EGU General Assembly 2021
© Author(s) 2021. This work is distributed under
the Creative Commons Attribution 4.0 License.

Agriculture in the Boreal Forest: Understanding the Impact of Land Use Change on Soil Carbon for Developing Sustainable Community Food Systems 

David Bysouth1, Merritt Turetsky2, and Andrew Spring3
David Bysouth et al.
  • 1Department of Integrative Biology, University of Guelph, Guelph, Canada (
  • 2Institute of Arctic and Alpine Research, University of Colorado Boulder, Boulder, USA (
  • 3Laurier Centre for Sustainable Food Systems, Wilfrid Laurier University, Waterloo, Canada (

Climate change is causing rapid warming at northern high latitudes and disproportionately affecting ecosystem services that northern communities rely upon. In Canada’s Northwest Territories (NWT), climate change is impacting the access and availability of traditional foods that are critical for community health and well-being. With climate change potentially expanding the envelope of suitable agricultural land northward, many communities in the NWT are evaluating including agriculture in their food systems. However, the conversion of boreal forest to agriculture may degrade the carbon rich soils that characterize the region, resulting in large carbon losses to the atmosphere and the depletion of existing ecosystem services associated with the accumulation of soil organic matter. Here, we first summarize the results of 35 publications that address land use change from boreal forest to agriculture, with the goal of understanding the magnitude and drivers of carbon stock changes with time-since-land use change. Results from the literature synthesis show that conversion of boreal forest to agriculture can result in up to ~57% of existing soil carbon stocks being lost 30 years after land use change occurs. In addition, a three-way interaction with soil carbon, pH and time-since-land use change is observed where soils become more basic with increasing time-since-land use change, coinciding with declines in soil carbon stocks. This relationship is important when looking at the types of crops communities are interested in growing and the type of agriculture associated with cultivating these crops. Partnered communities have identified crops such as berry bushes, root vegetables, potatoes and corn as crops they are interested in growing. As berry bushes grow in acidic conditions and the other mentioned crops grow in more neutral conditions, site selection and management practices associated with growing these crops in appropriate pH environments will be important for managing soil carbon in new agricultural systems in the NWT. Secondly, we also present community scale soil data assessing variation in soil carbon stocks in relation to potential soil fertility metrics targeted to community identified crops of interest for two communities in the NWT.  We collected 192 soil cores from two communities to determine carbon stocks along gradients of potential agriculture suitability. Our field soil carbon measurements in collaboration with the partnered NWT communities show that land use conversions associated with agricultural development could translate to carbon losses ranging from 2.7-11.4 kg C/m2 depending on the type of soil, agricultural suitability class, and type of land use change associated with cultivation. These results highlight the importance of managing soil carbon in northern agricultural systems and can be used to emphasize the need for new community scale data relating to agricultural land use change in boreal soils. Through the collection of this data, we hope to provide northern communities with a more robust, community scale product that will allow them to make informed land use decisions relating to the cultivation of crops and the minimization of soil carbon losses while maintaining the culturally important traditional food system.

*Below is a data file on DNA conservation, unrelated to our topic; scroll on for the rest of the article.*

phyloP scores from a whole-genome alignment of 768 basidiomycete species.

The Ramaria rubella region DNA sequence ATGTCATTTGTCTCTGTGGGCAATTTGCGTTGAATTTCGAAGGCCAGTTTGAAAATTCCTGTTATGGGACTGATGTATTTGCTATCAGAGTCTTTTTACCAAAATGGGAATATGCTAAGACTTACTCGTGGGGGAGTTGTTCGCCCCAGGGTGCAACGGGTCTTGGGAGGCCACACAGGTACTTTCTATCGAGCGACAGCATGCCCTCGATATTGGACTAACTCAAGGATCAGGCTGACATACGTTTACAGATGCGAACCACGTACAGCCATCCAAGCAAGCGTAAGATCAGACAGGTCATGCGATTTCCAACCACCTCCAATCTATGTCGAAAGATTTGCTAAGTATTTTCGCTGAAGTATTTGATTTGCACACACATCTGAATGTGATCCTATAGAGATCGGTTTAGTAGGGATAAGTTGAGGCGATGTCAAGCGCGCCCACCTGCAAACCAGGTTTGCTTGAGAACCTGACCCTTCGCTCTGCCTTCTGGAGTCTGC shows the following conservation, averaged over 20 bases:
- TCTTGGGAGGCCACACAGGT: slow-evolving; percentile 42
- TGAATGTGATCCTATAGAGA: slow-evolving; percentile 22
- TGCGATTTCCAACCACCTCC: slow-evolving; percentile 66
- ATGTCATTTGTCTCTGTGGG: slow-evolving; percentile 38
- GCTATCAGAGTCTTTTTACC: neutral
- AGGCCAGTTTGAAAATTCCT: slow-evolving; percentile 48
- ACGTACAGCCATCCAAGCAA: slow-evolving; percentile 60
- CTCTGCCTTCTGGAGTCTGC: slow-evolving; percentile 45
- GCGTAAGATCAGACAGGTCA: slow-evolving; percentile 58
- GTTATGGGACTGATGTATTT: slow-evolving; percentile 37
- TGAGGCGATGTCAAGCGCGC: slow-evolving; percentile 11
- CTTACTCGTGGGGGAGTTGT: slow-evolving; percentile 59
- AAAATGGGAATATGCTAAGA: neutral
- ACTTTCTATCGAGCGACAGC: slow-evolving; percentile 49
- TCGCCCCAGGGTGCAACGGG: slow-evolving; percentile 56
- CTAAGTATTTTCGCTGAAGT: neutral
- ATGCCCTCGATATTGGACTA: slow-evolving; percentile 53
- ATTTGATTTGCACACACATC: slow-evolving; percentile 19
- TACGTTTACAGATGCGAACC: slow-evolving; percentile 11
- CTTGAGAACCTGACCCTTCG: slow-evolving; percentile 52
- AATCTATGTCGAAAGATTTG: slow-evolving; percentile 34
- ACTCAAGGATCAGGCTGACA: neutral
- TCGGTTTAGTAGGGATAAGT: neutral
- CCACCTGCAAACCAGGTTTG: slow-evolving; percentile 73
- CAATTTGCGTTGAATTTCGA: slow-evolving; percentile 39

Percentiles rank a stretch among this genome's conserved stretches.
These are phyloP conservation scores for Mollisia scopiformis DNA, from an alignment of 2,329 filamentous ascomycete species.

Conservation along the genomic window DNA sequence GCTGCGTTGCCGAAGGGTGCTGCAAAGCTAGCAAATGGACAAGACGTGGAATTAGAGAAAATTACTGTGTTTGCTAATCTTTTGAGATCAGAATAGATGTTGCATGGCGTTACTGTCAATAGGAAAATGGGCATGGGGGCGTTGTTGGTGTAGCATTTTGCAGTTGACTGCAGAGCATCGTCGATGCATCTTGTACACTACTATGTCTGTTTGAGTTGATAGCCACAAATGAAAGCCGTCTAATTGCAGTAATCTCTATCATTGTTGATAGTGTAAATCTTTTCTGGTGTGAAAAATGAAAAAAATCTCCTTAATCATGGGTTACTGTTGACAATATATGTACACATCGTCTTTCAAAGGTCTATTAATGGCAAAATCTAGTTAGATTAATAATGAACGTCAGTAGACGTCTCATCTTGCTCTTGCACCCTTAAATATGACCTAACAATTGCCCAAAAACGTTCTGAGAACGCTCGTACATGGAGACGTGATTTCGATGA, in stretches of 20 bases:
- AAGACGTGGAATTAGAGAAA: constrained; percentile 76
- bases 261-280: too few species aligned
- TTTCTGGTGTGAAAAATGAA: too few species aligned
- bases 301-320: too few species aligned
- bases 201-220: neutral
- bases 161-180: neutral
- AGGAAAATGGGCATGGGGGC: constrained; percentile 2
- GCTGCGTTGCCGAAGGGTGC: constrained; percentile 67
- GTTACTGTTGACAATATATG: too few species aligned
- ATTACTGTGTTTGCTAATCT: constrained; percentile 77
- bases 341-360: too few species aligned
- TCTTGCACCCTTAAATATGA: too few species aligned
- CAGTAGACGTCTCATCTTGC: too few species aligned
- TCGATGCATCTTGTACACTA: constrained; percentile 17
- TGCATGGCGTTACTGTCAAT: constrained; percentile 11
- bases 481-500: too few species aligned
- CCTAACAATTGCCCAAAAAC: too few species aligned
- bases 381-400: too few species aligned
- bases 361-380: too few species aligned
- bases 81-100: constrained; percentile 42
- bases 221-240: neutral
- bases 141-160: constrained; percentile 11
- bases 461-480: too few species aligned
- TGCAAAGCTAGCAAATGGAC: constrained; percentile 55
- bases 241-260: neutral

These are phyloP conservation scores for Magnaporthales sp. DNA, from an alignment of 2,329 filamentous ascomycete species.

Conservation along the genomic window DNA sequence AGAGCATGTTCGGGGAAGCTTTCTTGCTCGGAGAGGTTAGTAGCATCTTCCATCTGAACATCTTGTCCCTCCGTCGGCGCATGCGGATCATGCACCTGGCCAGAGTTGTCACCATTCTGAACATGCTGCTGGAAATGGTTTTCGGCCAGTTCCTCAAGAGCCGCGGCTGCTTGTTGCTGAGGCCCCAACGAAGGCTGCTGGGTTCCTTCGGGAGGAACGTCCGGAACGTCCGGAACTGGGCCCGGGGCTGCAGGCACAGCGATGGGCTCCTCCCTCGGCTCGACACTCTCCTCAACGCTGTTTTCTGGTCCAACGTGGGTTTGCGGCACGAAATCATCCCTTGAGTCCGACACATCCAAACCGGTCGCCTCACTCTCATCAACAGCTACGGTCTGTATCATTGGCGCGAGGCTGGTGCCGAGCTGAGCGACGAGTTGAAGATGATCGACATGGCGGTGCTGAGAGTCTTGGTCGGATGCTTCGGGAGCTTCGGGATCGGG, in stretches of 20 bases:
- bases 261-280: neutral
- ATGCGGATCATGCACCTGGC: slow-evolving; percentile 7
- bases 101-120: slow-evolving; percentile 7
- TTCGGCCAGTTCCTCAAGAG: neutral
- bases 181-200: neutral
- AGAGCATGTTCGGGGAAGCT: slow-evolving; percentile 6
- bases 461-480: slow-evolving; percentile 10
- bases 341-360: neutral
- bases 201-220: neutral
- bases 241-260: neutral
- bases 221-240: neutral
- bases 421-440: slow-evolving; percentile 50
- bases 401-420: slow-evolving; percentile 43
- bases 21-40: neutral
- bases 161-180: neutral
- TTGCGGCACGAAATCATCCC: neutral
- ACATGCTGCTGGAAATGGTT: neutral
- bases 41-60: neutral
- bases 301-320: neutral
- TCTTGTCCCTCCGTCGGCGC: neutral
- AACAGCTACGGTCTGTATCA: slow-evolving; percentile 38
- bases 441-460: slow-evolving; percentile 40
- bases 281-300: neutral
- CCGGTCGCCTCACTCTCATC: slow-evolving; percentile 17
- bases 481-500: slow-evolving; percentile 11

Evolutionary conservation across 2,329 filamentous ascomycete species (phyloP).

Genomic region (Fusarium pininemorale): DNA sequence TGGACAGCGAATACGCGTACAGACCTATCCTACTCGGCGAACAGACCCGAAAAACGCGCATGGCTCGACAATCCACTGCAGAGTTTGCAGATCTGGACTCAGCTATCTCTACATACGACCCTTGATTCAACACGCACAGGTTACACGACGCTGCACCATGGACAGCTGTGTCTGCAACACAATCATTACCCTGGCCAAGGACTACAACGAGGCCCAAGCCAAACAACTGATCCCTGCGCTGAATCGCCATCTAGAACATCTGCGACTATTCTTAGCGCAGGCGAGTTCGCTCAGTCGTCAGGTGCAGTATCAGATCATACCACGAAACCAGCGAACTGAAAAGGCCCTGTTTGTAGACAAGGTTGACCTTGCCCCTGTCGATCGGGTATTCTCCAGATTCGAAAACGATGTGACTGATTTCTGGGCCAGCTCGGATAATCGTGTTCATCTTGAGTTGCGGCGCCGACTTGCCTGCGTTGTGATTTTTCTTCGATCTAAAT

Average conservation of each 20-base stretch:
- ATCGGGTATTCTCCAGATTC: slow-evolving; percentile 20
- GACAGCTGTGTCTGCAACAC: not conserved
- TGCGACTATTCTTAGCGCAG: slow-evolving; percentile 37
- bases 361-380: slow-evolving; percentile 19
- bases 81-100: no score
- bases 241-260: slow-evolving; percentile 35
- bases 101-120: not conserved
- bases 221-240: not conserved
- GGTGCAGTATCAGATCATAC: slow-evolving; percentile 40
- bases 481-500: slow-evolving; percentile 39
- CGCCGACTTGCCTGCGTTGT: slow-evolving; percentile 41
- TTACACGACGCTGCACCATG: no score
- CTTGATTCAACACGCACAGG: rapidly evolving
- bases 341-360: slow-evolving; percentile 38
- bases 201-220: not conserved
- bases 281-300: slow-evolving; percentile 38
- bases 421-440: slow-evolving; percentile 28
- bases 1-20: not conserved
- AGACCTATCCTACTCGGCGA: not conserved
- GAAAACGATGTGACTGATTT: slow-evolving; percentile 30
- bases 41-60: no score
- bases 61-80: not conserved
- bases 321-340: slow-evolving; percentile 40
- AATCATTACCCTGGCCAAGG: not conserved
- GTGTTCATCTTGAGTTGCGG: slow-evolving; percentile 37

How to cite: Bysouth, D., Turetsky, M., and Spring, A.: Agriculture in the Boreal Forest: Understanding the Impact of Land Use Change on Soil Carbon for Developing Sustainable Community Food Systems , EGU General Assembly 2021, online, 19–30 Apr 2021, EGU21-6071,, 2021.

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